Find out how to request home or hospital Biometrics accommodations
How Do I Sign Up For USCIS Email Case Status Updates?

If you have an Immigration case pending with the USCIS, you can now sign up on the USCIS website for Email Updates

Email updates allows you to get automatic updates whenever any action is taken on your case. CLICK HERE to sign up for USCIS Email updates.

Immigration How To: 
How Do I Know What Filing Fees Are Required?
Avoid Case Rejection By Enclosing the Correct USCIS Filing Fee

One of the most common reasons for case rejection by the USCIS is for outdated forms and the wrong Filing Fees. 
You can see the current USCIS Filing Fees by clicking on the link below:

Current USCIS Filing Fees

Biometrics Are Now Required For All Naturalization Applicants
The USCIS recently launched a new redesigned mobile-friendly online form for Green Card renewals and replacements. Residents can now file for renewals and replacements both online through the USCIS website and through their mobile device, making the process fast and easy. The new design allows required documents and photos to be uploaded through mobile devices quickly and easily. 

To file online, you’ll need to create a USCIS online account

Read the USCIS announcement 
​Create an account and get ready to file

Question: Hi, I'm from Trinidad and came to the U.S. in 2015 and I met my fiancé in 2016. I overstayed my visa by 2 months last year so I could be here with her for the Christmas holidays, then I came back to Trinidad to get things settled before coming back to America to get married and then file my immigration papers. But when I tried to come back in March of this year, the officer at the airport cancelled my visa and told me I had to get a new one at the Embassy because the last time I was here I stayed too long. I explained that it was only 2 months, but he said even a day is too much! So then I applied at the embassy and they turned me down. Me and my fiancé are just devastated and don’t know what to do. She is making plans to come to Trinidad in August and we get married here. My question is, will I be able to accompany her back to Florida once we get married and what is the immigration process from there?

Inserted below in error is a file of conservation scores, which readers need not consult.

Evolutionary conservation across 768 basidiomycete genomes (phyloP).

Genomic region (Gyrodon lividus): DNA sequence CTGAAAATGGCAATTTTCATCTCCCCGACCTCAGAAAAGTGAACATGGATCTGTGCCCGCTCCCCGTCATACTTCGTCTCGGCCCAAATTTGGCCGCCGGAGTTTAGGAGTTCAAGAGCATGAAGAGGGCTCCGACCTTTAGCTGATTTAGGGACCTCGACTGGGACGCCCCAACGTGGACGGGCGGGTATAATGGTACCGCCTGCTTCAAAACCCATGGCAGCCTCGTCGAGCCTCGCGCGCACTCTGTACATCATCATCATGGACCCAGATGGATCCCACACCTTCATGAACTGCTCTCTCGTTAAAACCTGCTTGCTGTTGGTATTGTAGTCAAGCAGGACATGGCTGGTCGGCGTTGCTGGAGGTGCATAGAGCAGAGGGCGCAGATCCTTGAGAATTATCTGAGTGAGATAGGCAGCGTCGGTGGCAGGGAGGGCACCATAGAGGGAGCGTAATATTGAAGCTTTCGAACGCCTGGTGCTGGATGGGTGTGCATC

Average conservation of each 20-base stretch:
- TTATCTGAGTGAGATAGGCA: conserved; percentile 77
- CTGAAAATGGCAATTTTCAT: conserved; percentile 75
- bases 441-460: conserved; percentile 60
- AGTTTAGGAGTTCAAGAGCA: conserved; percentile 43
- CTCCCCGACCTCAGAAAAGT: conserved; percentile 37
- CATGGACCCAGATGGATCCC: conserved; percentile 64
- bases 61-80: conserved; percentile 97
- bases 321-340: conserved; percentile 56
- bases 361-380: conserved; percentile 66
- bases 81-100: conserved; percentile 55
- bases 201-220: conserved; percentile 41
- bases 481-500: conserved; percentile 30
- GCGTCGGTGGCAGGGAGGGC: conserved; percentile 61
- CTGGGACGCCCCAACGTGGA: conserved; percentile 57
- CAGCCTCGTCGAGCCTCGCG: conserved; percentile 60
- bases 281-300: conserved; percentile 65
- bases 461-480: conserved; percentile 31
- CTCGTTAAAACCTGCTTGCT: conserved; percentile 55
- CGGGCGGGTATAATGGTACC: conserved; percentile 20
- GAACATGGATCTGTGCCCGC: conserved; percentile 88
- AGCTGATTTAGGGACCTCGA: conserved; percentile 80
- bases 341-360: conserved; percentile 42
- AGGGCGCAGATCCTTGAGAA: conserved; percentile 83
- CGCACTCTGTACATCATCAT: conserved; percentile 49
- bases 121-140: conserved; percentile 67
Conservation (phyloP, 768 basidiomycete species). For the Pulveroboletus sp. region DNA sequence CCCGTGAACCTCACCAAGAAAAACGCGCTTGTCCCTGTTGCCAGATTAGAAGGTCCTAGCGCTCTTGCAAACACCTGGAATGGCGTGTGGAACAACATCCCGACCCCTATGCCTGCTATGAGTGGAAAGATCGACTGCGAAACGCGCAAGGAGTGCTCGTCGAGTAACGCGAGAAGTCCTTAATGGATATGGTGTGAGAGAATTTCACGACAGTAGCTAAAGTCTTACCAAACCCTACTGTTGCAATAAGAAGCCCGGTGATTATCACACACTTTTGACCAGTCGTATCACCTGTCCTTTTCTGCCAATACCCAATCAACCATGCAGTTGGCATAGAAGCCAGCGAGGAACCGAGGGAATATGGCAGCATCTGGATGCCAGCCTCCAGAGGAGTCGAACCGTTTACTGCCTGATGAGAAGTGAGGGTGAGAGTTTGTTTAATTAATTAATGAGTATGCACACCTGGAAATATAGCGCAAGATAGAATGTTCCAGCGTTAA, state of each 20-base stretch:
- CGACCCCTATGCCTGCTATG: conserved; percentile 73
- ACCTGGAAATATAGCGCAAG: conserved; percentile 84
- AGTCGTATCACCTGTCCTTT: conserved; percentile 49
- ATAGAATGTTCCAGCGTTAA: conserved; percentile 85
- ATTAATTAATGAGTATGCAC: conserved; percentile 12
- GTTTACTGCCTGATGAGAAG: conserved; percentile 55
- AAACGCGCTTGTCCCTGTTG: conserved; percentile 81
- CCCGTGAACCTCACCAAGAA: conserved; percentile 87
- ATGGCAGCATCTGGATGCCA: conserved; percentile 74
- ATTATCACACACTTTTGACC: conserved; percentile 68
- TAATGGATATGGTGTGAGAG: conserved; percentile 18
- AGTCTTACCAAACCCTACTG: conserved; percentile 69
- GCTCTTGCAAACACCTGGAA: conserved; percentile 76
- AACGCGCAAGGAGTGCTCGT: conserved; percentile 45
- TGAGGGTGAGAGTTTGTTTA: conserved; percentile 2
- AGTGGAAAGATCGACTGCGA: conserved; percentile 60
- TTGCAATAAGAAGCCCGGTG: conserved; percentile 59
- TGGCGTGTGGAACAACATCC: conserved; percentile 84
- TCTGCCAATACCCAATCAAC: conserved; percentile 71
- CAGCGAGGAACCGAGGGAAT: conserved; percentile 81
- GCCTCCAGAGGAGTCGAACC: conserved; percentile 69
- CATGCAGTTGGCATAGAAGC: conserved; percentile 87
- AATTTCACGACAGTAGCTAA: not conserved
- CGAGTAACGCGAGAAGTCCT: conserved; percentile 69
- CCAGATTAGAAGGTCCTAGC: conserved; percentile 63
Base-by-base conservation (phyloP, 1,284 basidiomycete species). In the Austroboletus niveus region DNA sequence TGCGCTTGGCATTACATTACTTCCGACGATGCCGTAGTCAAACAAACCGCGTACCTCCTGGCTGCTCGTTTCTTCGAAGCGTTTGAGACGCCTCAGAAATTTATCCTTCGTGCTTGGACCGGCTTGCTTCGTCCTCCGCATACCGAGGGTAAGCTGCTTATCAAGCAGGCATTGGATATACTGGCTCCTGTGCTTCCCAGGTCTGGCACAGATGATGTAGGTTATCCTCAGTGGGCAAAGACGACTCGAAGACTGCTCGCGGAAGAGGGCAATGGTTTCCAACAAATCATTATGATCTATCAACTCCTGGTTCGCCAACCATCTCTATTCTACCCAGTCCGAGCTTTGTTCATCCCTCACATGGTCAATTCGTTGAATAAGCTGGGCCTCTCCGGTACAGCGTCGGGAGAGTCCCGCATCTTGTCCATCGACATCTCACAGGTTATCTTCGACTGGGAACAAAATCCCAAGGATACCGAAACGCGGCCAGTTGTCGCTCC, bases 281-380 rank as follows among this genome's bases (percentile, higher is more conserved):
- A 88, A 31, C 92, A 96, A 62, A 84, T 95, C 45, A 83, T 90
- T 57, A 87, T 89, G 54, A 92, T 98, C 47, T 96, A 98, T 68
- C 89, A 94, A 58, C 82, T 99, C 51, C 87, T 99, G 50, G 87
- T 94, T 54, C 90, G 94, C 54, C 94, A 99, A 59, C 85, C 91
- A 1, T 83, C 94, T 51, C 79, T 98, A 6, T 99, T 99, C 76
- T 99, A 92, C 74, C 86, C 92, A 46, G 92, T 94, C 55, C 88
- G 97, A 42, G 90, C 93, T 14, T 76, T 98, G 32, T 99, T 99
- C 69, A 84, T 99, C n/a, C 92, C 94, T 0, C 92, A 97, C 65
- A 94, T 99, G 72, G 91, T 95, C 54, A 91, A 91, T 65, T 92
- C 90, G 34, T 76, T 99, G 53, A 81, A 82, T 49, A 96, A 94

Answer: This is very common. Unfortunately, under Immigration regulations, once you overstay your period of authorized stay in the U.S. - by even one day, when you leave the U.S., your U.S. visa is automatically cancelled and you are not allowed to re-enter on your Visa Waiver (or B1/B2) and are instead required to apply for a new B1/B2 Tourist visa at the U.S. Consulate in your home country. However, once an individual overstays in the U.S. and then applies for a visa at the U.S. Consulate abroad, the Consular officers are very unlikely to issue a B1/B2 tourist or any other type of Non-immigrant visa, effectively closing all possibilities for legally travelling to the U.S. again.